Building and maintaining a strong core is a real hack for making exercise and everyday life easier for yourself. The stronger the mid-section of your body is, the more stability you will have, helping to avoid lower back pain, improve your posture, and the less likely you are to injure yourself.
As you grow older it becomes harder for you to gain muscle and maintain strength and it will benefit older you to do things to combat this. Eating a diet high in protein will be beneficial as it's a key building block for our muscles, so it's worthwhile stocking up on one of the best protein powders for weight loss. But keeping up with regular strength-building exercises is also crucial to maintaining muscle as you age.
This short routine from fitness trainer Lisa Lanceford (opens in new tab) is great for improving strength in the core muscle group and it’s all performed standing up. If you hate being down on the floor for exercises then this workout is designed in your favor.
Lisa has included four challenging moves in this ab and core session that you will perform for 30 seconds, repeating each round three times over. One move involves a dumbbell so if you’re trying this workout at home make sure you can use a bottle or one of the best adjustable dumbbells to add a level of resistance to the exercise.
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The other three exercises use no equipment but they will require you to keep up a good pace as Lisa demonstrates above. You will also need to ensure you’re engaging your core muscles to fully benefit from the moves.
The good thing about most core-based workouts is that you don’t need to get caught up on completing a certain number of reps per round. Instead, it’s about fitting in as many as you can in the 30-second periods. If you’re new, to exercise this is a good way to take your time and gauge your fitness levels. Or if you’re a fitness junkie, this is also a good way to challenge yourself and see how strong your stomach muscles really are.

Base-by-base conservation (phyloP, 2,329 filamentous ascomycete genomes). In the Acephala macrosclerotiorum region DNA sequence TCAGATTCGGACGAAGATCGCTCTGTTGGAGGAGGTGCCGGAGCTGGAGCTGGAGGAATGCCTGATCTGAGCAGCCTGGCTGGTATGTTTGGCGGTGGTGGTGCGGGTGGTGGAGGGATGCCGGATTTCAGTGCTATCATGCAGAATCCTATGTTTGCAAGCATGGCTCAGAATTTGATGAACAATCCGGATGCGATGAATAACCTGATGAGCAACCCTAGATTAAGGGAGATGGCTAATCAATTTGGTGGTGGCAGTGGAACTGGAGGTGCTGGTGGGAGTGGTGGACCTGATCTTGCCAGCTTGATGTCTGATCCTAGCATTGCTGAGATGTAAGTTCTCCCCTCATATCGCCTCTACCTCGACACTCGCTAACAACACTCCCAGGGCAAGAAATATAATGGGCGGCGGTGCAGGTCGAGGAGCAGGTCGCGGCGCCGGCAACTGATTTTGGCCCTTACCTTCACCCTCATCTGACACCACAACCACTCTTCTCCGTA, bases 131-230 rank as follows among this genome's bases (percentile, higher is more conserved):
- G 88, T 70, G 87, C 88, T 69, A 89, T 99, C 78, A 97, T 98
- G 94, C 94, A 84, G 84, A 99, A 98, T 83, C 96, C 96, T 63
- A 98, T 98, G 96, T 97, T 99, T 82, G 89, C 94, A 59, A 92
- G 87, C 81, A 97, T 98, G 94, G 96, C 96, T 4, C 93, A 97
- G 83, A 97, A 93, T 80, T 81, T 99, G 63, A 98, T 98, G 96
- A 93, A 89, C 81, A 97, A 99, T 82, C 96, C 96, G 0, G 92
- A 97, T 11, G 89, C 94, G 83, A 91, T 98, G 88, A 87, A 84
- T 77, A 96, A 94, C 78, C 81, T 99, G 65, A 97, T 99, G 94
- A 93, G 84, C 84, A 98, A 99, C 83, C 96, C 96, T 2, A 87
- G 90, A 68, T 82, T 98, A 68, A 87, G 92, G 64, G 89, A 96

If you’re up for giving Lisa’s ab and core workout a go, we’ve listed the four moves below.
- DB tornado twists 3x30s
- Standing oblique crunch variations 3x30s each side
- Knee drive into oblique crunch 3x30s each side
- Standing knee to elbow crunches 3x30s each side
You might be unsure about why you need to train your abs and core muscles in a session and whether or not they’re just the same thing. Your abs account for four muscle groups in your mid-section. Meanwhile, your core includes all of your muscles located in the lower back, hips, pelvis and abdomen. These core muscles work in harmony to stabilize your body, keeping it upright and helping when you need to bend over, twist around, or lift up anything.
Research published in the Journal of Physical Therapy Science (opens in new tab) recommends adults regularly train their core muscles after finding elderly adults who did this had significantly better balance. Good balance aids performance in other forms of exercise and increases the independence of elderly adults, helping to avoid falls and trips. These results occurred after just eight weeks and, like the workout above proves, ab and core training doesn’t have to take long.
There are always ways to make a quick core workout more exciting and less repetitive. Adding weights to certain moves such as lifting some dumbbells as you hold a plank or, testing your strength out with one of the best ab rollers is a good way to keep your core workouts more versatile.
Jessica is Staff Writer at Fit&Well. Her career in journalism began in local news and she holds a Masters in journalism. Jessica has previously written for Runners World, penning news and features on fitness, sportswear and nutrition.
When she isn't writing up news and features for Fit&Well covering topics ranging from muscle building, to yoga, to female health and so on, she will be outdoors somewhere, testing out the latest fitness equipment and accessories to help others find top products for their own fitness journeys. Her testing pairs up nicely with her love for running. She recently branched out to running 10Ks and is trying to improve her time before moving on to larger races. Jessica also enjoys building on her strength in the gym and is a believer in health and wellness beginning in the kitchen. She shares all of this on her running Instagram account @jessrunshere which she uses for accountability and for connecting with like-minded fitness lovers.
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